Turntables, Arms & Cartridges

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Review: Adam Smith, Lab: Paul Miller  |  May 08, 2020
hfnoutstandingOne-time distributor of Grace, Kiseki, Supex and other brands from the vinyl vault, Sumiko is also a manufacturer with a legacy. Here's its new open-bodied MC flagship

One testament to the continuing love for vinyl is that the steady trickle of brand new cartridges making their way onto the market shows no sign of abating. The latest company to pep up the party is US-based distributor and manufacturer Sumiko.

Paul Miller  |  Nov 16, 2011
A classic British name returns with a real heavyweight Systemdek is back, with two brand new decks for vinyl aficionados, both high-end designs. There’s a tastylooking 3D Precision model and this go-for-broke 3D Reference. Given its eye-watering price, it was bound to be a serious high-end statement. And it’s a heavyweight piece of engineering indeed.
Review: Ken Kessler, Lab: Paul Miller  |  Aug 13, 2019
hfnoutstandingTechDAS' Air Force III gets the Premium treatment, with upgrades throughout the design, a heavier platter and revised 'Air Condenser' – does it punch above its weight?

Positioned in the 'lower half' of the burgeoning TechDAS catalogue, the original Air Force III [HFN Sep '16] delivered more compact dimensions, the capability to handle up to four tonearms and a substantial saving over the One [HFN Jun '13] and Two [HFN Apr '15] turntables. Even with its new, performance-gap-closing fitments in Premium guise, the price is two quid shy of £29,000 – roughly a tenth the estimated cost of the forthcoming Air Force Zero flagship and £17,000 less than the Two Premium. A bargain, then?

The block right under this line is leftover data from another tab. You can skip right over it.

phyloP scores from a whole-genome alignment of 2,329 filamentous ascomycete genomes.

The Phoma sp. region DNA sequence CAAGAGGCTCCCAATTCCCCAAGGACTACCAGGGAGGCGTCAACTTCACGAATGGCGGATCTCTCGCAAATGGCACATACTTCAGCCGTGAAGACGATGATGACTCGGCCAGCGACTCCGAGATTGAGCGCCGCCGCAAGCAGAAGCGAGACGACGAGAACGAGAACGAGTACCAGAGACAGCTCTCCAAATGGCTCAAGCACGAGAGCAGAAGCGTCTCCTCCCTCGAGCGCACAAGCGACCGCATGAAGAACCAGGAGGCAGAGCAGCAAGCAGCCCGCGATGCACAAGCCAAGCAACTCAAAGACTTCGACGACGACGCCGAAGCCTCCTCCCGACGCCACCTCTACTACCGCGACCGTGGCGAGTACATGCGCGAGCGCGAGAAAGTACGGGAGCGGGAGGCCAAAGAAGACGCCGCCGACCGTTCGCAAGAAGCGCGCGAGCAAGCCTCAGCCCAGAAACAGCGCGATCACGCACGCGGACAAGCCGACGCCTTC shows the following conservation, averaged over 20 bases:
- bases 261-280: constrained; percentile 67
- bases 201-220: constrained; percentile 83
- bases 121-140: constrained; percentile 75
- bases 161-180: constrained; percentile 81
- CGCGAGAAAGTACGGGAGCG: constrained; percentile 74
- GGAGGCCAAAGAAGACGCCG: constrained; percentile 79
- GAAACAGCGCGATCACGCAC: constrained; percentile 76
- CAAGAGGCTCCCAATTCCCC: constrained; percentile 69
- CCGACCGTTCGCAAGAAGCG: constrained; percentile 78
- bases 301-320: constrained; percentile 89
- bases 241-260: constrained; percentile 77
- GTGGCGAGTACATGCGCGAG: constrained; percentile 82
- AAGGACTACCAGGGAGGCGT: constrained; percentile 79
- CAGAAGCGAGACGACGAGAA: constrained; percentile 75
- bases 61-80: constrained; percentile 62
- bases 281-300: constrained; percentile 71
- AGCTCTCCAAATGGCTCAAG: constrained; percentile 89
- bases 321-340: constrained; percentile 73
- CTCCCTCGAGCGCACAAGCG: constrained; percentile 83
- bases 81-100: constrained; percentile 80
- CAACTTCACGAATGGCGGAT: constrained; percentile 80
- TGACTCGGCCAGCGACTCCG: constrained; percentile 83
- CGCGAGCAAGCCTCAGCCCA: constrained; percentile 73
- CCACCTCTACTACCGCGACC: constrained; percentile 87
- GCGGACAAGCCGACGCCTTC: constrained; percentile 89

Hi-Fi News Staff  |  Oct 21, 2014
It does not take a genius to see, even without hearing what one could do, that the Air Force One, with its air suspension, air bearing and vacuum LP hold-down, is something out of the ordinary. This turntable is the fruit of almost a half-century’s experience in high-end audio. Chief designer Hideaki Nishikawa-san says ‘The goal of Air Force One is to achieve silence in reproduction comparable to digital reproduction, especially in reproducing the recorded information of the background noise. ’ This is the first time we’ve ever heard a turntable designer acknowledge that the background and between-track silences of digital are virtues one should aspire to in analogue, even if attaining them seemed impossible.
Review: Ken Kessler, Lab: Paul Miller  |  Mar 29, 2019
hfnoutstandingWho knew that TechDAS could follow the remarkable Air Force III with an even less-expensive, air-bearing, vacuum hold-down turntable? We welcome the Air Force V

Reason to celebrate: at £12,500, TechDAS's latest turntable – the Air Force V – costs one-tenth the price of the current Air Force One [HFN Jun '13]. Re-read that sentence. It means that the glory of owning one of the true upper-echelon turntables has been reduced by 90%. And you still get 90% of the performance.

Review: Tim Jarman, Lab: Paul Miller  |  Jun 28, 2019
hfnvintageParallel tracking, optical position sensing and all in a slick package no larger than an LP sleeve. It dazzled in its day, but how does this '70s direct-drive deck sound now?